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Ionisation rate

  1. Dec 25, 2015 #1
    I need to ionise lots of particles quickly. Upwards of 1kg /sec. What's the best way of doing this? I'd consider pre ionised solutions boiling etc.

    Thanks
     
  2. jcsd
  3. Dec 25, 2015 #2

    mfb

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    That needs megawatts of power...
    Where do you want that ionization rate, for how long, and why?
     
  4. Dec 25, 2015 #3

    jambaugh

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    What is the material you wish to ionize? (is it a metal? a gas? light element? heavy?) Do you care about temperature? Do you need to ionize and accelerate the ions or just generate a plasma? Or do you rather want to ionize it at room temp?

    In short what is your application?

    Doing the math you're talking 10 to 100 thousand amps of current to ionize 1kg/sec. You are also talking about ionization energy per sec of 100s of kilowatts to 1.3 megawatts depending on the element and assuming 100% efficiency. Multiply by at least 10 for even the most optimistic achievable efficiency levels.
     
  5. Dec 25, 2015 #4
    Thanks. I want a beefed up ion thruster. I don't understand why they're so low powered. Can't you just increase the mass flow rate and design it a bit more like a particle accelerator to increase the momentum generated?
     
  6. Dec 25, 2015 #5
    So basically I want 1 kg per sec coming through any way possible for a long period of time to launch vehicles into space
     
  7. Dec 25, 2015 #6

    jambaugh

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    The devil is in the word "just".... it is a major bit of engineering. Again you must appreciate the currents you must produce... and at the ionization voltage of the material this will be a lot of watts.

    Look at the current ion rocket designs in NASA's portfolio or just google the topic to see what's out there. If I could do better I'd be selling it to NASA now. If you want to scale it up, put two, four, 10, 1000, ... such engines on your vehicle and figure how to power them.
     
  8. Dec 25, 2015 #7

    mfb

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    Ion thrusters are limited by power. It is not that hard to design an ion thruster that uses 1 MW - but where do you get 1 MW of power from?
    Using 1kg/s of propellant with typical ion thruster Isp of 4000 s would need a power of 800 MW (at 100% efficiency). That is a full-scale nuclear reactor block on Earth. And it does not scale well: that ion thruster can only lift 4 tons to space, negligible compared to the weight of such a massive reactor.
     
  9. Dec 25, 2015 #8
    Ok. What about pre ionised fuel? Like a compressed gas of h+ ions etc. Can you make and store a few tons of the stuff in your rocket?
     
  10. Dec 25, 2015 #9

    Vanadium 50

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    Tons? Tons?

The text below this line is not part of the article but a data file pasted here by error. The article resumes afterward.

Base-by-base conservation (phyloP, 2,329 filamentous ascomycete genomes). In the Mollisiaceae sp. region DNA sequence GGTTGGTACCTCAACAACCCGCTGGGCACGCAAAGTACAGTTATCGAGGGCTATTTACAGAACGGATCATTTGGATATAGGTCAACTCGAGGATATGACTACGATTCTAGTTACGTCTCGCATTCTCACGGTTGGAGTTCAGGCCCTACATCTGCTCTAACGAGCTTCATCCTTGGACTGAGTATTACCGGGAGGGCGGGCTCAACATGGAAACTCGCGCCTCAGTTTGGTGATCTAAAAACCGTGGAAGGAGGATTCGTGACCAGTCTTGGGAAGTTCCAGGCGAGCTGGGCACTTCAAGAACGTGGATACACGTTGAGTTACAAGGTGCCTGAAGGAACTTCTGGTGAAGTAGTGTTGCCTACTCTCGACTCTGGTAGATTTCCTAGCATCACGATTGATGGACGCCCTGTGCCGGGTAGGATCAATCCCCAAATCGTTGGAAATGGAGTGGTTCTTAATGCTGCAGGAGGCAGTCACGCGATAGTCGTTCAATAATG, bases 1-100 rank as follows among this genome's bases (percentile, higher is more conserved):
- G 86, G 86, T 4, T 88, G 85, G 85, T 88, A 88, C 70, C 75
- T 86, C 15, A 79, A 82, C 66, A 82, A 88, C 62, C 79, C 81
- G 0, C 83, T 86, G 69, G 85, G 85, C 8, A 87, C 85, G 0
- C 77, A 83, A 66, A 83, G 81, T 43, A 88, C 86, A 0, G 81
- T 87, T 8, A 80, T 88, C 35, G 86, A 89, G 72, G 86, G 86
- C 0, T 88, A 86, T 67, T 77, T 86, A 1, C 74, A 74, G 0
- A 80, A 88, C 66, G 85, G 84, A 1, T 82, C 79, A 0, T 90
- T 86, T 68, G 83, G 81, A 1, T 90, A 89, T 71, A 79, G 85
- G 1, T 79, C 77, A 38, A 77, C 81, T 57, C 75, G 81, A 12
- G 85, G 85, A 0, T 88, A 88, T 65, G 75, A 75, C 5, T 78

I think this thread needs to become a B. One ton of ionized hydrogen has a charge of 50 billion coulombs. Putting this much charge in such a small space would take - and immediately release - the energy of a trillion nuclear bombs. This is pure fantasy.
     
  11. Dec 25, 2015 #10

    mfb

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    In addition, ionization doesn't solve the energy problem. Accelerating the stuff is the main point, and needs more energy than any non-nuclear fuel can store. Chemical rockets are quite efficient in converting chemical energy to thrust. To get higher exhaust velocities, you need a different power source - solar or nuclear power. And a lot of time, because both don't deliver the power densities a classical chemical rocket can give.
     
  12. Dec 25, 2015 #11

    ZapperZ

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    I think when people come up with these schemes, they often forget to evaluate this factor, i.e. the efficiency of the scheme. Accelerating particles using a conventional accelerator is not the most efficient thing in the world. Couple this with the inefficient ionization process, then one is burning up more fuel to do this than the tried and true propulsion that we have already.

    People forget that just because it is possible, it doesn't mean mean that it is the BEST thing to do. The economics and other factors are also involved.

    Zz.
     
  13. Dec 25, 2015 #12
    I got ideas about accelerating the stuff ;)
    My only issue is getting the rate of ionisation up to 1kg/sec
     
  14. Dec 25, 2015 #13

    ZapperZ

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    It appears as if all the stuff that was brought up about the efficiency (or lack of it) of the scheme just fell on deaf ears!

    Zz.
     
  15. Dec 25, 2015 #14
    Can anyone suggest, if you were to do it, what would be the best method for that many particles?
     
  16. Dec 25, 2015 #15

    Vanadium 50

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  17. Dec 25, 2015 #16

    Dale

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    The method is no mystery. Simply get a large anode, a large cathode, a very high voltage, and a lot of ionizable gas. The method is not mysterious, it just requires a lot of power as has been mentioned above.
     
  18. Dec 25, 2015 #17
    Ok cheers.
     
  19. Dec 25, 2015 #18
    I really had no idea about this, whether you should heat it or shoot it with electrons or photons so thanks
     
  20. Dec 26, 2015 #19
    What stops the ions reacting with the cathode?
     
  21. Dec 26, 2015 #20
    Can you coat it?
     
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